"He who digs a hole for someone else, falls in it himself."- Dutch proverb
Well, we're more than a week into the last month of the year and 2014 can be safely summarized as a slow, unproductive year to read and review mysteries on this side of the screen – not to mention the steadily increased backlog of new releases. It's great and all to be smack in the middle of the genre's Renaissance Era, but the pace is nearly impossible to keep up with at this point.
Oh, well, enough complaining for one paragraph and let's take down one of these new releases, before the end of the year. That'll cut one book from my backlog for 2015. Yay, progress!
Een kuil voor een ander (A Hole for Someone Else, 2014) is the eleventh entry in the Bureau Raampoort series by Simon de Waal and the late A.C. Baantjer, who co-created/wrote the series until he passed away in 2010. I have said before how Bureau Raampoort has become my placebo for Baantjer's original politieromans about Inspector DeKok, as he's known in the English translations, which were my gateway into detective stories, but this series tends to be more Simenonean than Baantjer ever was – i.e. stories about detectives rather than detective stories. Een licht in de duisternis (A Light in the Darkness, 2012) was a notable exception to this rule and A Hole for Someone Else can compete with it.
Winter has come to Amsterdam and Peter van Opperdoes, the old, seasoned veteran policeman of Bureau Raampoort, is enjoying what would've been his day off, observing futile attempts of car drivers at mounting a slippery bridge, but the discovery of a body puts an end to that day. A construction worker noticed a peculiar hole in a wall, inside a building that was being renovated, and inside that hole was another hole dug in the ground – containing the body of a man with strangulations marks around his throat. But the hole in the wall has more secrets to reveal: there's a hidden door giving entrance to a hidden room, stairs and the house above, which, according to rumors, have been used as a passage way for criminals. The crime scene was basically a Matryoshka doll.
The hidden cubbyhole for criminals in combination with the wintry landscape gave a charming and classical touch to the familiar elements of the series and characters. Van Opperdoes is reprimanded for having closed the open, starring eyes of the victim, out of old-school piety for the dead, before the forensic team could do their work or the scene of three Amsterdam detectives digging in the half-frozen grounds in the provinces for a second body. De Waal also acknowledged Jacob never uses his surname and Van Opperdoes still talks with the disembodied voice of his late wife, which seems to become dimmer with each passing book. The plot itself is pleasantly busy and moves along multiple lines, which includes the double identity of the first victim, an unknown man who fled from the crime scene, a big criminal from the province of Brabant, a corrupt policewoman, a shady Officer van Justitie (prosecutor) and a third body drenched in bullets. There are even a few clues, but, in the end, it still wasn't, what you'd call, a proper whodunit. However, I did appreciate how the unburied body in the wall, and how the body ended up there, brought everything else to the surface. Gotta appreciate those plot patterns.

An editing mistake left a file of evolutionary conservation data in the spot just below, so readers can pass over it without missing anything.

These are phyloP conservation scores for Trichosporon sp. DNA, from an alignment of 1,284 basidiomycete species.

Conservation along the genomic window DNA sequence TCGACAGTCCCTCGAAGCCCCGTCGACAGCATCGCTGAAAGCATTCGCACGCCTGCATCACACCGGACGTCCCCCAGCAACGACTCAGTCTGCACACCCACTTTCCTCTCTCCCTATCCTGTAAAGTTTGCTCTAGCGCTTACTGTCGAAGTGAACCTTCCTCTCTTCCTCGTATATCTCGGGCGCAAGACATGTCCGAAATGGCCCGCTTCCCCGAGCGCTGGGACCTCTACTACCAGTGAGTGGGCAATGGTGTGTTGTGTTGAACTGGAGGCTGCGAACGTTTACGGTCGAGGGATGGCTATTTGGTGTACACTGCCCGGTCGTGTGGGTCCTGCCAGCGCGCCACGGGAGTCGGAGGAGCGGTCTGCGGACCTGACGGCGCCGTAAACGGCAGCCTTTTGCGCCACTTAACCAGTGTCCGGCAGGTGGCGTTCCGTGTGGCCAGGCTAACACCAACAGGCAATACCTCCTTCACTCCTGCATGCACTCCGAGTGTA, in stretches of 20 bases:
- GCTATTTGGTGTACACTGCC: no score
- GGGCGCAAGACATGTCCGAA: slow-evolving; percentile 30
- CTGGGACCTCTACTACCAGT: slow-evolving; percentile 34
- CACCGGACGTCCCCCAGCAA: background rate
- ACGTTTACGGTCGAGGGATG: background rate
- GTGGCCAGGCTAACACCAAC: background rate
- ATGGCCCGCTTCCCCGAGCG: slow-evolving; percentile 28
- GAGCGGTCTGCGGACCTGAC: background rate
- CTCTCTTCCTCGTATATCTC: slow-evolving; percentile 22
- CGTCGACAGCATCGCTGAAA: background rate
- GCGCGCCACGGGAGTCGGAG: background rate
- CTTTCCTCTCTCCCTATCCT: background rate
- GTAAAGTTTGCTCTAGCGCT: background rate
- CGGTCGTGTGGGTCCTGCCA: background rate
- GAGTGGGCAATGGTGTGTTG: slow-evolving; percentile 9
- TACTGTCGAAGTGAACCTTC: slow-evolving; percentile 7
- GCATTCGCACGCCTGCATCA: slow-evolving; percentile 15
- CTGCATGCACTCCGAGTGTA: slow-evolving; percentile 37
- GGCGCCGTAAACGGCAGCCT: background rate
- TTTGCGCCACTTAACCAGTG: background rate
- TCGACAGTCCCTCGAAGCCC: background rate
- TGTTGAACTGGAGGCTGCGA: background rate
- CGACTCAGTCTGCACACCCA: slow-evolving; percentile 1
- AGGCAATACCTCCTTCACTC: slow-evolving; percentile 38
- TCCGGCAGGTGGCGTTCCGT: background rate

In summation: A Hole for Someone Else is a fine, bustling police procedural in the Dutch (Amsterdam) style with all the familiar earmarks of an ongoing series that continues to draw readers back to tag along on a case with Van Opperdoes, Jacob and the cast of semi-regulars hovering in-and out of the stories.
Finally, last Wednesday, SBS6 broadcasted the first of a two-part episode of Bureau Raampoort, written by Simon de Waal (of course!), and it appears that the first (?) adaptation merged several books into a new story. The actors will probably take some time getting used to, because I imagine Van Opperdoes and Jacob as Baantjer and De Waal, but I'm looking forward to part two. Here's the promo, if anyone's interested:
I'll probably return to the classics and writing good reviews in my next post.